Earth (Autobiography Series)

Earth (Autobiography Series)
signed 'Husain' (lower right)
acrylic on canvas
53 x 53 in. (134.6 x 134.6 cm.)
Painted circa early 1990s
Sotheby's New York, 24 September 2004, lot 173
Acquired from the above
New Delhi, Art Today, River of Art, 1995

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Lot Essay

One of the strongest artistic voices in newly independent India, Maqbool Fida Husain “has been unique in his ability to forge a pictorial language which is indisputably of the contemporary Indian situation but surcharged with all the energies, the rhythms of his art heritage”. He was drawn to images that captured the essence of Indian life and traditions, be it in either urban or rural settings, and frequently drew from his own childhood experiences and memories to ground and legitimize his work. This allowed Husain to paint “with the same visceral truthfulness and sense of commitment as the woman grinding corn, the potter at his wheel and the same lack of pretension” (E. Alkazi, ‘M.F. Husain: The Modern Artist & Tradition’, Art Heritage, New Delhi, pp. 3-4).

A strong personal memory from Husain’s early years in Indore that influenced his work over the course of his career, and fueled his fascination with horses among other subjects, is the time he spent in the company of his doting grandfather, Dada Abdul. The two were inseparable, and according to the artist’s friend and biographer, Khalid Mohamed, “His first waking memory, M.F. Husain remembers right away, was his grandfather’s charpoy, a room illuminated by oil lamps in the absence of electricity, and a stove emitting the smoke of smouldering almond-shaped coals” (K. Mohammed, M.F. Husain, Where Art Thou, Bombay, 2002, pp. x, xii). It was Dada Abdul who was a constant companion to him as a child, and encouraged his artistic talent.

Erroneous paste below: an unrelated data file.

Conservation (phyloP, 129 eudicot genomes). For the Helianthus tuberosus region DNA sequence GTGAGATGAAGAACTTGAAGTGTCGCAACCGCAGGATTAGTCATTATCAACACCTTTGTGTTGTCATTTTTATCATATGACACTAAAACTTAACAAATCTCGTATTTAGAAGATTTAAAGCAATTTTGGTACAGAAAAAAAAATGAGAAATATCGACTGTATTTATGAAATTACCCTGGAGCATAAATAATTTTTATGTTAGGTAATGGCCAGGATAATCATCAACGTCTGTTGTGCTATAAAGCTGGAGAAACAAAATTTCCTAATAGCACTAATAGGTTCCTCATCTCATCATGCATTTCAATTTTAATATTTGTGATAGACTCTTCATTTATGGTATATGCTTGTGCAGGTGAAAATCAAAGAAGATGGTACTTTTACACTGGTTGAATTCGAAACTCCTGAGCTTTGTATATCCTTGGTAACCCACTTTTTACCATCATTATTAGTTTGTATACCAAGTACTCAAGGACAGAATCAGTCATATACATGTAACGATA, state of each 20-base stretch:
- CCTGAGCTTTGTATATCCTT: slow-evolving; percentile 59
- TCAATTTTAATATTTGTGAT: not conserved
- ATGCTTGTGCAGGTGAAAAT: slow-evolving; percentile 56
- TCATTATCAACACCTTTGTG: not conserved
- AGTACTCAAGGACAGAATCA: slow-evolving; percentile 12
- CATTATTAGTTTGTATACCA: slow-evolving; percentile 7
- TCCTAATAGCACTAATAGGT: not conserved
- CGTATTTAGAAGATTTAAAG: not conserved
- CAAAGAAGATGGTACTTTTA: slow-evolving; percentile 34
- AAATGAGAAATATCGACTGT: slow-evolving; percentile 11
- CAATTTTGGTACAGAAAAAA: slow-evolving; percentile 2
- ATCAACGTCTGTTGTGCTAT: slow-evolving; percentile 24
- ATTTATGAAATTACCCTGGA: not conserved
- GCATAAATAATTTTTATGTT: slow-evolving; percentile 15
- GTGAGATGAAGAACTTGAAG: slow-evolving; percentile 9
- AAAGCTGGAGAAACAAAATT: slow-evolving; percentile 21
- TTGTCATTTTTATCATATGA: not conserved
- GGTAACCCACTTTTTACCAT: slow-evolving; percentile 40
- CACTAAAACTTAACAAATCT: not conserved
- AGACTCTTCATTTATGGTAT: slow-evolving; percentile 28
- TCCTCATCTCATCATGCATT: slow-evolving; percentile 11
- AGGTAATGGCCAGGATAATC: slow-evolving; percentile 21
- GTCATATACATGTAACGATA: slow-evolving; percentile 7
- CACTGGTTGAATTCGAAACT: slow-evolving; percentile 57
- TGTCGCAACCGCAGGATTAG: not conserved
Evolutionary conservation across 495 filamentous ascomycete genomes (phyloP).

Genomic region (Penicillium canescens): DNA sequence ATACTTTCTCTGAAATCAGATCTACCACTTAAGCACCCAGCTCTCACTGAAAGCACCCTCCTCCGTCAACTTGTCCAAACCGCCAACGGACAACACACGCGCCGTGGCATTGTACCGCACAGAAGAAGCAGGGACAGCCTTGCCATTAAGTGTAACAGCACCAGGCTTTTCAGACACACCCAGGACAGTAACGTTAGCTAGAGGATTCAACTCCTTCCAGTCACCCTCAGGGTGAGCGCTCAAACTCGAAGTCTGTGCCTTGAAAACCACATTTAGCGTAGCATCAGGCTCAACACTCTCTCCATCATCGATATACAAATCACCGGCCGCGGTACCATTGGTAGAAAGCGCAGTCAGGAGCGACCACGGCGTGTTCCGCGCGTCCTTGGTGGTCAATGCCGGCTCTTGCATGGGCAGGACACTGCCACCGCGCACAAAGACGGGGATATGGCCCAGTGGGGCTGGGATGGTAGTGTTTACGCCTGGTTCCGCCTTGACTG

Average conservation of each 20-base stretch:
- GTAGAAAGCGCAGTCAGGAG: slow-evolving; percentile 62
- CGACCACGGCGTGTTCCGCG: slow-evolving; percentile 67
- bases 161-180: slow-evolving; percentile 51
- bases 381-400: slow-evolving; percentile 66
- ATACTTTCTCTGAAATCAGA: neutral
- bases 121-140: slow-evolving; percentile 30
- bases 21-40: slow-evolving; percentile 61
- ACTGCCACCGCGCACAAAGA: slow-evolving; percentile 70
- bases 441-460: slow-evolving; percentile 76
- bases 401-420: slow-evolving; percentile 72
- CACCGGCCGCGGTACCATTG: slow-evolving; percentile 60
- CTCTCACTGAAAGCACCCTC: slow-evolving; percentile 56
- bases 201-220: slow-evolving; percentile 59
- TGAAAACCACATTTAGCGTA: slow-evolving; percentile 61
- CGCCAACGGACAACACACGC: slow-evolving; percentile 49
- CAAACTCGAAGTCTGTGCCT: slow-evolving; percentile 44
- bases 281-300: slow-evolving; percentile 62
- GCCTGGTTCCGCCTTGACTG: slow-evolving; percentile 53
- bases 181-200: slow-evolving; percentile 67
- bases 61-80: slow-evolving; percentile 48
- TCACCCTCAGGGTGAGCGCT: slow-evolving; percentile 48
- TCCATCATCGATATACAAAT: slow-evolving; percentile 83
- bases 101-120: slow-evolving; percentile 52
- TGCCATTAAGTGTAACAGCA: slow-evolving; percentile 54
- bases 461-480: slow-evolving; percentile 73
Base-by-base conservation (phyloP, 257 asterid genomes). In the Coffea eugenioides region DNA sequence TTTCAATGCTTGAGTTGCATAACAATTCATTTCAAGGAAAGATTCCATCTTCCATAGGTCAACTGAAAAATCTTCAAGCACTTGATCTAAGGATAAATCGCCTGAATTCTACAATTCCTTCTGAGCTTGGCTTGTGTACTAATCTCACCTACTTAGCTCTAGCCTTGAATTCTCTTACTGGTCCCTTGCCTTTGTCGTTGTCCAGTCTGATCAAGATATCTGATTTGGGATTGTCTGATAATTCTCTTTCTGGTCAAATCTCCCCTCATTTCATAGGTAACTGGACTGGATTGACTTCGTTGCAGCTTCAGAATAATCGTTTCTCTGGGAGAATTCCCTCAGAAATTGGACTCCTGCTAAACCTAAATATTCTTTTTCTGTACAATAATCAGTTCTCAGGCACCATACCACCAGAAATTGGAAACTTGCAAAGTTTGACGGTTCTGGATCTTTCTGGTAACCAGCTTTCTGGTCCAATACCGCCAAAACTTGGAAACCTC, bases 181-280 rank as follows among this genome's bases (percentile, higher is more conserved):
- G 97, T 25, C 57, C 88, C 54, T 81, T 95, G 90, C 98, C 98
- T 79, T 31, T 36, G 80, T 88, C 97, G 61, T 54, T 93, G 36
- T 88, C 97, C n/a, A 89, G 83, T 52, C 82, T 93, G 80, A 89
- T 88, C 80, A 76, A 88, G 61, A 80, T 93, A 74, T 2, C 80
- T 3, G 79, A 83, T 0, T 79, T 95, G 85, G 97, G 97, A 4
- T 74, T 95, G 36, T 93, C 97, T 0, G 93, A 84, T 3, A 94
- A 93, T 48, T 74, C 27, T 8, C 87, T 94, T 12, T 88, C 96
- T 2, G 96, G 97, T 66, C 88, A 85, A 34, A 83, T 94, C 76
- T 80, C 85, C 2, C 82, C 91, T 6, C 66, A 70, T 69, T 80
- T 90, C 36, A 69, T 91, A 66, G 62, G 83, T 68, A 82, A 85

Another figure from the artist’s childhood that recurs in his work, albeit in the shadows, is that of his mother Zainab, who passed away when he was less than two years old. The fact that he couldn’t remember her face tormented the artist for the rest of his life, and almost all of the portraits of women he painted lacked facial features as a result of this. Husain’s later fascination with Mother Theresa and the maternal compassion and altruism she represented may also be traced back to these roots. Recalling the lasting impact that his mother’s death had almost eighty-five years later, Husain writes in the third person that “she left no sign for her son to hold close to his heart, to cherish [...] Motherless Maqbool. Empty of the memory of her face. Perhaps it was a joke played on him by someone up there, when he was one and a half years old, when he was just about to touch the outline of her presence. She died, the child’s eyes were robbed of the glimmer of his mother. The eyes could never see her, love her” (Artist statement, K. Mohammed, M.F. Husain, Where Art Thou, Bombay, 2002, pp. 14-15).

In the present lot, a large painting titled Earth from 1995, Husain portrays both Dada Abdul and Zainab, acknowledging the important place they have always occupied in his life and work, and illustrating the central role family plays in grounding individuals by always providing a sense of ‘home’. Using a palette dominated by earthy tones, he portrays his grandfather restringing his charpoy or cot, with an open book next to him representing the respect for knowledge and culture he inculcated in Husain. His pious mother sits in front of the cot, with a taviz around her neck and a dark void under her blue dupatta obscuring her features. A crowing rooster at their feet completes the trio, symbolic perhaps of the undying pride with which Husain views his heritage.

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